Strikes by Migrant Workers (FRG)



Activism & Resistance Labor & Economy

In 1973 a strike by employees of the auto manufacturer Ford became the first major labor action in West Germany to be carried out predominantly by migrant workers. After 300 Turkish employees were terminated without notice, 400 Turkish coworkers demonstrated and were soon joined by the entire late-shift crew.

Ford’s Cologne plant had profited strongly from the bilateral agreement on labor recruitment (Anwerbeabkommen) between the FRG and Turkey, with Turkish laborers comprising around a third of its workforce in 1973. (LINK, Bilateral labor recruitment agreements of the FRG, 1960-1968). After 300 Turkish employees were terminated there without notice, 400 of their Turkish colleagues demonstrated and were soon joined by the entire late-shift crew. On the following Monday, the approximately 12,000 employees working the early shift staged a walkout and demonstrated on the factory grounds. The strike was not endorsed by official employee representatives or the IG-Metall labor union and thus counts as the first major labor action to be organized primarily by migrant workers.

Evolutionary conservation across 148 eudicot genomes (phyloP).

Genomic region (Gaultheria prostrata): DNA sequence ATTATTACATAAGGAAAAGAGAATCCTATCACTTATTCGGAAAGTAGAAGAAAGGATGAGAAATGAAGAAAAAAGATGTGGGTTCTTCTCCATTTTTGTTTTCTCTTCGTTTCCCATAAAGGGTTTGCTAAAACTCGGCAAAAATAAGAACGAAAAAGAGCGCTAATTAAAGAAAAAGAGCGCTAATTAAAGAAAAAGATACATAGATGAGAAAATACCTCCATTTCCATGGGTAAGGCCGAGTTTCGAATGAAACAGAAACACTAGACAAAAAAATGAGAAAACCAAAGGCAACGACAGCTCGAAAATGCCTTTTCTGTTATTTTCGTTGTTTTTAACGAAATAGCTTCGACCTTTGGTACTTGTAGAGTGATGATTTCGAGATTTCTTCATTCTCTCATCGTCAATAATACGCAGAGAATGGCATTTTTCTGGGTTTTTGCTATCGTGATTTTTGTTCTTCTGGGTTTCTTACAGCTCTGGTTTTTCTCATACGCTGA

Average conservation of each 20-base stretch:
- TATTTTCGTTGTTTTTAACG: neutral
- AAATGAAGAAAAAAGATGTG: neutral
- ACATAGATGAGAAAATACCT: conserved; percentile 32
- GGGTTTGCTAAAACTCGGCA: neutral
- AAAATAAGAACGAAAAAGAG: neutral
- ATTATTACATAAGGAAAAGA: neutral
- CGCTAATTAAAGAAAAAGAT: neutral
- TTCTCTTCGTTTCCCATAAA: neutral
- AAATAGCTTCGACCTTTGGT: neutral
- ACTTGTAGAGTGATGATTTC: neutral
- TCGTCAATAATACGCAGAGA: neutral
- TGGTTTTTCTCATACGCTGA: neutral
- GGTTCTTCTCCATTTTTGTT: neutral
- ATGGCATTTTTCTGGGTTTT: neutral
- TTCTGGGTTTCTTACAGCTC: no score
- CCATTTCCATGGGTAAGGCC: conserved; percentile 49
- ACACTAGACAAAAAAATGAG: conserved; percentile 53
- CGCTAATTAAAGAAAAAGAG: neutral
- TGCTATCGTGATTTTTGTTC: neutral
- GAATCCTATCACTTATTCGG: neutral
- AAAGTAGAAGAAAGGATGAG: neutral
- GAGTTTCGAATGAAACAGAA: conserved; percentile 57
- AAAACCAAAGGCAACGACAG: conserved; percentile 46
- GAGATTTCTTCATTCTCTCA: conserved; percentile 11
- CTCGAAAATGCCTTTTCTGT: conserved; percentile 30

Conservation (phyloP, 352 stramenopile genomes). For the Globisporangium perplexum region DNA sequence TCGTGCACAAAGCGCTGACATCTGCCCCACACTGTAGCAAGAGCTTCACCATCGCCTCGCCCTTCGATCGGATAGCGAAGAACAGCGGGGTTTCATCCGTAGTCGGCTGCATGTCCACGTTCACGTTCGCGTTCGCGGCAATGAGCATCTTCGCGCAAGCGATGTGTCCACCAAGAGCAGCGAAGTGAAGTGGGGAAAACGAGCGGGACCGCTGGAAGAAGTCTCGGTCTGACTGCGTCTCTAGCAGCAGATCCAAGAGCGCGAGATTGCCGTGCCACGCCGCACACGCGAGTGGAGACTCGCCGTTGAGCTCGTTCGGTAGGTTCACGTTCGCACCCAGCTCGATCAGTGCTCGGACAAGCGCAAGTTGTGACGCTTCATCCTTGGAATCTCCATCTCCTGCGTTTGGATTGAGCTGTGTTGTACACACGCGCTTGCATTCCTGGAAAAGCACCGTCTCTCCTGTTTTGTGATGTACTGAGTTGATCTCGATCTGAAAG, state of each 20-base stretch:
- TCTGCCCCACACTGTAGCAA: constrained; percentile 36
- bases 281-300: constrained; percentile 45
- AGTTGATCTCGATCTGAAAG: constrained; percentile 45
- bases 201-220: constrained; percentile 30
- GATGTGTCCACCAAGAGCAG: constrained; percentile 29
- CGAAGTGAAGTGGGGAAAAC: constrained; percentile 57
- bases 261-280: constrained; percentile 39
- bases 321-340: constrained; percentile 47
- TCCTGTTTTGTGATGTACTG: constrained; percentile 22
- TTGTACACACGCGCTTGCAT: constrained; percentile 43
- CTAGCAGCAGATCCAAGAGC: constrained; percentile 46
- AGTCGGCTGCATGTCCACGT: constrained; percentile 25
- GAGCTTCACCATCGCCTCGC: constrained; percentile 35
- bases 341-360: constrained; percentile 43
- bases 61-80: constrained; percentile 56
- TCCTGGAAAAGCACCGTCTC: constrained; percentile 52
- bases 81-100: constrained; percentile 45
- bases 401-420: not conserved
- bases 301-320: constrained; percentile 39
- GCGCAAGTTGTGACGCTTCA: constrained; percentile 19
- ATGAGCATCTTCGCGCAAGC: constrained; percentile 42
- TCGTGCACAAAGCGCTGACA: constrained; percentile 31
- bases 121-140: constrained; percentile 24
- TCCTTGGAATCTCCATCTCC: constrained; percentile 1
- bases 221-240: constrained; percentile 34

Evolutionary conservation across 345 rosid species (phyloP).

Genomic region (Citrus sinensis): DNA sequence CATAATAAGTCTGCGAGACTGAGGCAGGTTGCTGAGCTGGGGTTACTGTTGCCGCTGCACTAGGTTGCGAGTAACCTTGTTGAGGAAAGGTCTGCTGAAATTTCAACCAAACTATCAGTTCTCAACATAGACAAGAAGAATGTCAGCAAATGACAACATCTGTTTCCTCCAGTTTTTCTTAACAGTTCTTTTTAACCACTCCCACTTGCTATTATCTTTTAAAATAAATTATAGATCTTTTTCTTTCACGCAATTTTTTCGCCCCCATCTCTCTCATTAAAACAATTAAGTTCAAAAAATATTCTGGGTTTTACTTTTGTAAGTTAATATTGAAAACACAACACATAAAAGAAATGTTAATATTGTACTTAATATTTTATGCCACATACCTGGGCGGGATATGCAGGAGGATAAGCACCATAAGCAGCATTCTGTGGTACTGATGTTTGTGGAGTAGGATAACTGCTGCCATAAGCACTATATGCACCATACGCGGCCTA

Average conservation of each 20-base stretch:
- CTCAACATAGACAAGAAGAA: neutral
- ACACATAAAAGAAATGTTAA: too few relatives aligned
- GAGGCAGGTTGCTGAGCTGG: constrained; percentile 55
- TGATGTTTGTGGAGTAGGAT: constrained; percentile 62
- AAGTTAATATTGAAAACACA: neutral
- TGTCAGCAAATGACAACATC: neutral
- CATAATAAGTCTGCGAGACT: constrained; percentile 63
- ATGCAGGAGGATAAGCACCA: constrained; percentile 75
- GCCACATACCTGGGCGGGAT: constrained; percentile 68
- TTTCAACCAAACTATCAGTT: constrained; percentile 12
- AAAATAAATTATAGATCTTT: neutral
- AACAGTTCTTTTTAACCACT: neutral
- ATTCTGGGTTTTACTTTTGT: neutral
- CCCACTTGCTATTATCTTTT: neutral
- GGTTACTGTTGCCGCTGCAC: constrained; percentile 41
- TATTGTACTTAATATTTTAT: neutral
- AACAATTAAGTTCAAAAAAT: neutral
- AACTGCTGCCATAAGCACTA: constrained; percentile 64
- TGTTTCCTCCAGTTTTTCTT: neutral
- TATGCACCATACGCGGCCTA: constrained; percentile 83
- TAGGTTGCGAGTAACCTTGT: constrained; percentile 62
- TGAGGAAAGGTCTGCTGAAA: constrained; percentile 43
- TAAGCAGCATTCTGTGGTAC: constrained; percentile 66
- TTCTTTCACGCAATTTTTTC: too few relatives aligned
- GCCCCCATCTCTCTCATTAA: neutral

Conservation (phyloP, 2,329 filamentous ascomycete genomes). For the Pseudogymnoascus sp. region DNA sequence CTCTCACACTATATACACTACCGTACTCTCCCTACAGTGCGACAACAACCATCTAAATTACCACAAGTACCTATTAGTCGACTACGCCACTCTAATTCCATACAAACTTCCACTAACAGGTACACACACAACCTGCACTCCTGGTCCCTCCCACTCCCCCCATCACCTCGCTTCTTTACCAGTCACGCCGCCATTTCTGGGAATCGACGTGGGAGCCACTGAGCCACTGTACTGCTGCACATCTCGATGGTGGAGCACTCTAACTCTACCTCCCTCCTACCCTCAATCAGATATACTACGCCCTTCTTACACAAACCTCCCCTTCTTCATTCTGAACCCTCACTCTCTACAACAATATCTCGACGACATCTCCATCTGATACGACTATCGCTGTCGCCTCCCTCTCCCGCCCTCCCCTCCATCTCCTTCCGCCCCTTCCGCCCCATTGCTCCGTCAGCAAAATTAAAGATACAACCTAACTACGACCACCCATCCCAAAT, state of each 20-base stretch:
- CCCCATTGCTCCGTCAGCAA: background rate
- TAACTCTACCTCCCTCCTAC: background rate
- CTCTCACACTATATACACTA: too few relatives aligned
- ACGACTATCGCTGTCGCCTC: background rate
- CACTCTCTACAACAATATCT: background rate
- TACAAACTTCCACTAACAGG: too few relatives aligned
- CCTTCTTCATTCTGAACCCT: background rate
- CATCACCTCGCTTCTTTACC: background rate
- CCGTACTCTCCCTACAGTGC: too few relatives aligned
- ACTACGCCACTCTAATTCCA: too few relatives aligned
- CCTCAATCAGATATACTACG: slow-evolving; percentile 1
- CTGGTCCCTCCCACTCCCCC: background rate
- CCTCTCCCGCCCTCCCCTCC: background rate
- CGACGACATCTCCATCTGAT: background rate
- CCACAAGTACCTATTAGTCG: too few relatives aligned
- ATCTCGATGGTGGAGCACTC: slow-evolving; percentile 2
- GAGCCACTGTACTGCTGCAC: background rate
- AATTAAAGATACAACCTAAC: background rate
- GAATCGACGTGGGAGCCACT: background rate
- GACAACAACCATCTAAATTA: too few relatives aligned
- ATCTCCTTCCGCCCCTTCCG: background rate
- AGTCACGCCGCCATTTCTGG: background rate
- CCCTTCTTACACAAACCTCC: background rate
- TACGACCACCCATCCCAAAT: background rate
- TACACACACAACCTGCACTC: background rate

Most of the strikers belonged to the lowest-paid category of workers at the plant and were not well represented in the employees’ representative committee. Thus their demands included a lengthening of breaks and a reduction in conveyor-belt speed as well as a wage increase. Additionally, the strikers demanded the possibility of talking more holiday at once, in order to cover the lengthy journey to their home country.

The strike ended with no reversal of the firings. Several of the strikers were terminated or threatened with termination. Nonetheless, the strike counts as one of the most important in a so-called “wave of wildcat strikes” that followed in places such as the Opel plant in Bochum.

It is important to note that these strikes were not always carried out by men. The Pierburg strike, held at the automotive supplier Pierburg-Neuss in August 1973, provides an example of self-organized action by female migrant workers, protesting not only their working conditions but also the racial discrimination practiced by Alfred Pierburg and his management. The strike became legendary for being led by and for female migrant workers in solidarity with their non-migrant colleagues. It was also successful; the result was the abolition of the “Low Wage Group II” comprised solely of women.